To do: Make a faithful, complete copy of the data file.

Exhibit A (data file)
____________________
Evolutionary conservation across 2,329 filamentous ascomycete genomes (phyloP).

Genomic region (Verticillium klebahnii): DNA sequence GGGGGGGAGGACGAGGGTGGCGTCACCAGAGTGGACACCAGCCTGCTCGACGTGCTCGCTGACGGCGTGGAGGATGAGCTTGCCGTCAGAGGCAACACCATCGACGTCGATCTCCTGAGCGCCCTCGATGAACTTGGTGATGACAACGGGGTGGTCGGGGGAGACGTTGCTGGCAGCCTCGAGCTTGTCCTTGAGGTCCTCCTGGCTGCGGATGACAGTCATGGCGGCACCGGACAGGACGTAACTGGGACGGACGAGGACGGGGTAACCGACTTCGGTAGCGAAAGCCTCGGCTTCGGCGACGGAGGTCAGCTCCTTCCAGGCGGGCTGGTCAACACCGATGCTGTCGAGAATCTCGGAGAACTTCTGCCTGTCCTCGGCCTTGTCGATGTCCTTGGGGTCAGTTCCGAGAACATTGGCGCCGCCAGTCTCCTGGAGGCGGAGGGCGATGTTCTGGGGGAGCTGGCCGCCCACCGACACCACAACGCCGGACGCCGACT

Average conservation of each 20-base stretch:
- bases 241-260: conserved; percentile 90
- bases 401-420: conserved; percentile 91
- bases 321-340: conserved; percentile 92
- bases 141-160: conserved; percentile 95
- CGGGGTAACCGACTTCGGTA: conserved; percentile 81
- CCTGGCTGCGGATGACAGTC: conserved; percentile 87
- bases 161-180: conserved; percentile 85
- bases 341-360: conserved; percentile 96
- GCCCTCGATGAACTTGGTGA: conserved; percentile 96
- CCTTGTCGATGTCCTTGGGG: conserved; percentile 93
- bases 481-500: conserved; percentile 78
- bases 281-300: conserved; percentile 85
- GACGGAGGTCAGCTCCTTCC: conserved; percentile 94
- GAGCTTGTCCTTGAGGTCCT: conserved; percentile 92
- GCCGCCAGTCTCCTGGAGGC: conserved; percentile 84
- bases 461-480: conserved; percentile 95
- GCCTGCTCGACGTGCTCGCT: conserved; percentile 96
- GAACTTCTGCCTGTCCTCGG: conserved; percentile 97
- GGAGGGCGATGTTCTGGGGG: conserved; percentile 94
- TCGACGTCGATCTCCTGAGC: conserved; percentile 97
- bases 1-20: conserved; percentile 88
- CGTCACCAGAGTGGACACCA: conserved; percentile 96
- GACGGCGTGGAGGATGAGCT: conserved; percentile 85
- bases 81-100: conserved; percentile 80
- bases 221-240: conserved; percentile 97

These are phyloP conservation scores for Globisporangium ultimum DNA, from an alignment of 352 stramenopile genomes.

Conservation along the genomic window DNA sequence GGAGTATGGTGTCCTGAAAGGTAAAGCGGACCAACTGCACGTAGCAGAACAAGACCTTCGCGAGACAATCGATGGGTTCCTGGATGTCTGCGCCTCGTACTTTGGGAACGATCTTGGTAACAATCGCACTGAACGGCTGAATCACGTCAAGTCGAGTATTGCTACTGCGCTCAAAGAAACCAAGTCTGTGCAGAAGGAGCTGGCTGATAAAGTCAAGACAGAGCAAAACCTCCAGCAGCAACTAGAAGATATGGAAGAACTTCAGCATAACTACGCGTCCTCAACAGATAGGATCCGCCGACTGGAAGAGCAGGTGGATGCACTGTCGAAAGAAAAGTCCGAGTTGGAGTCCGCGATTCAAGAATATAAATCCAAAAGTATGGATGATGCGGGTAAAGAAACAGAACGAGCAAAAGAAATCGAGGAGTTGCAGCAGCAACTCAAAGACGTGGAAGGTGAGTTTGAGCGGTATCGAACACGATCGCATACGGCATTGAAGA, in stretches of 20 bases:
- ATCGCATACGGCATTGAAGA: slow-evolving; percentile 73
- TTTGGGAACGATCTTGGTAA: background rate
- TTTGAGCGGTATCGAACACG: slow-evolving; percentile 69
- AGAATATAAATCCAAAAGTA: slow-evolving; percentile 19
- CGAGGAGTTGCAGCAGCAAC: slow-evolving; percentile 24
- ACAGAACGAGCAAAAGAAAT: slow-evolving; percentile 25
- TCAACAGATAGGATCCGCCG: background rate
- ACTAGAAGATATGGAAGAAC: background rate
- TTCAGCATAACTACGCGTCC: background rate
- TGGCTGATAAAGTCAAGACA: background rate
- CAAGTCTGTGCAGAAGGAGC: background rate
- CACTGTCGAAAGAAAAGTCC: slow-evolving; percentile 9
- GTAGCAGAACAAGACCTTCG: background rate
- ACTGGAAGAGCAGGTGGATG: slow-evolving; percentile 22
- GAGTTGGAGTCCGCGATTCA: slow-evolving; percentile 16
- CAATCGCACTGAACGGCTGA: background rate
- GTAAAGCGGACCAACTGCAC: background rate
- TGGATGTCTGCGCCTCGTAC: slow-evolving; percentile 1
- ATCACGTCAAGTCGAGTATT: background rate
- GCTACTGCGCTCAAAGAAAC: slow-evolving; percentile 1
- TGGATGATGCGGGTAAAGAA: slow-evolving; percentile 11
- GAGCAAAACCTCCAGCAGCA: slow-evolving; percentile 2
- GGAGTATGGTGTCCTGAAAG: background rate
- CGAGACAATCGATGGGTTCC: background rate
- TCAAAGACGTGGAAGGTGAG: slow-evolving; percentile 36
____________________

Evolutionary conservation across 2,329 filamentous ascomycete genomes (phyloP).

Genomic region (Verticillium klebahnii): DNA sequence GGGGGGGAGGACGAGGGTGGCGTCACCAGAGTGGACACCAGCCTGCTCGACGTGCTCGCTGACGGCGTGGAGGATGAGCTTGCCGTCAGAGGCAACACCATCGACGTCGATCTCCTGAGCGCCCTCGATGAACTTGGTGATGACAACGGGGTGGTCGGGGGAGACGTTGCTGGCAGCCTCGAGCTTGTCCTTGAGGTCCTCCTGGCTGCGGATGACAGTCATGGCGGCACCGGACAGGACGTAACTGGGACGGACGAGGACGGGGTAACCGACTTCGGTAGCGAAAGCCTCGGCTTCGGCGACGGAGGTCAGCTCCTTCCAGGCGGGCTGGTCAACACCGATGCTGTCGAGAATCTCGGAGAACTTCTGCCTGTCCTCGGCCTTGTCGATGTCCTTGGGGTCAGTTCCGAGAACATTGGCGCCGCCAGTCTCCTGGAGGCGGAGGGCGATGTTCTGGGGGAGCTGGCCGCCCACCGACACCACAACGCCGGACGCCGACT

Average conservation of each 20-base stretch:
- bases 241-260: conserved; percentile 90
- bases 401-420: conserved; percentile 91
- bases 321-340: conserved; percentile 92
- bases 141-160: conserved; percentile 95
- CGGGGTAACCGACTTCGGTA: conserved; percentile 81
- CCTGGCTGCGGATGACAGTC: conserved; percentile 87
- bases 161-180: conserved; percentile 85
- bases 341-360: conserved; percentile 96
- GCCCTCGATGAACTTGGTGA: conserved; percentile 96
- CCTTGTCGATGTCCTTGGGG: conserved; percentile 93
- bases 481-500: conserved; percentile 78
- bases 281-300: conserved; percentile 85
- GACGGAGGTCAGCTCCTTCC: conserved; percentile 94
- GAGCTTGTCCTTGAGGTCCT: conserved; percentile 92
- GCCGCCAGTCTCCTGGAGGC: conserved; percentile 84
- bases 461-480: conserved; percentile 95
- GCCTGCTCGACGTGCTCGCT: conserved; percentile 96
- GAACTTCTGCCTGTCCTCGG: conserved; percentile 97
- GGAGGGCGATGTTCTGGGGG: conserved; percentile 94
- TCGACGTCGATCTCCTGAGC: conserved; percentile 97
- bases 1-20: conserved; percentile 88
- CGTCACCAGAGTGGACACCA: conserved; percentile 96
- GACGGCGTGGAGGATGAGCT: conserved; percentile 85
- bases 81-100: conserved; percentile 80
- bases 221-240: conserved; percentile 97

These are phyloP conservation scores for Globisporangium ultimum DNA, from an alignment of 352 stramenopile genomes.

Conservation along the genomic window DNA sequence GGAGTATGGTGTCCTGAAAGGTAAAGCGGACCAACTGCACGTAGCAGAACAAGACCTTCGCGAGACAATCGATGGGTTCCTGGATGTCTGCGCCTCGTACTTTGGGAACGATCTTGGTAACAATCGCACTGAACGGCTGAATCACGTCAAGTCGAGTATTGCTACTGCGCTCAAAGAAACCAAGTCTGTGCAGAAGGAGCTGGCTGATAAAGTCAAGACAGAGCAAAACCTCCAGCAGCAACTAGAAGATATGGAAGAACTTCAGCATAACTACGCGTCCTCAACAGATAGGATCCGCCGACTGGAAGAGCAGGTGGATGCACTGTCGAAAGAAAAGTCCGAGTTGGAGTCCGCGATTCAAGAATATAAATCCAAAAGTATGGATGATGCGGGTAAAGAAACAGAACGAGCAAAAGAAATCGAGGAGTTGCAGCAGCAACTCAAAGACGTGGAAGGTGAGTTTGAGCGGTATCGAACACGATCGCATACGGCATTGAAGA, in stretches of 20 bases:
- ATCGCATACGGCATTGAAGA: slow-evolving; percentile 73
- TTTGGGAACGATCTTGGTAA: background rate
- TTTGAGCGGTATCGAACACG: slow-evolving; percentile 69
- AGAATATAAATCCAAAAGTA: slow-evolving; percentile 19
- CGAGGAGTTGCAGCAGCAAC: slow-evolving; percentile 24
- ACAGAACGAGCAAAAGAAAT: slow-evolving; percentile 25
- TCAACAGATAGGATCCGCCG: background rate
- ACTAGAAGATATGGAAGAAC: background rate
- TTCAGCATAACTACGCGTCC: background rate
- TGGCTGATAAAGTCAAGACA: background rate
- CAAGTCTGTGCAGAAGGAGC: background rate
- CACTGTCGAAAGAAAAGTCC: slow-evolving; percentile 9
- GTAGCAGAACAAGACCTTCG: background rate
- ACTGGAAGAGCAGGTGGATG: slow-evolving; percentile 22
- GAGTTGGAGTCCGCGATTCA: slow-evolving; percentile 16
- CAATCGCACTGAACGGCTGA: background rate
- GTAAAGCGGACCAACTGCAC: background rate
- TGGATGTCTGCGCCTCGTAC: slow-evolving; percentile 1
- ATCACGTCAAGTCGAGTATT: background rate
- GCTACTGCGCTCAAAGAAAC: slow-evolving; percentile 1
- TGGATGATGCGGGTAAAGAA: slow-evolving; percentile 11
- GAGCAAAACCTCCAGCAGCA: slow-evolving; percentile 2
- GGAGTATGGTGTCCTGAAAG: background rate
- CGAGACAATCGATGGGTTCC: background rate
- TCAAAGACGTGGAAGGTGAG: slow-evolving; percentile 36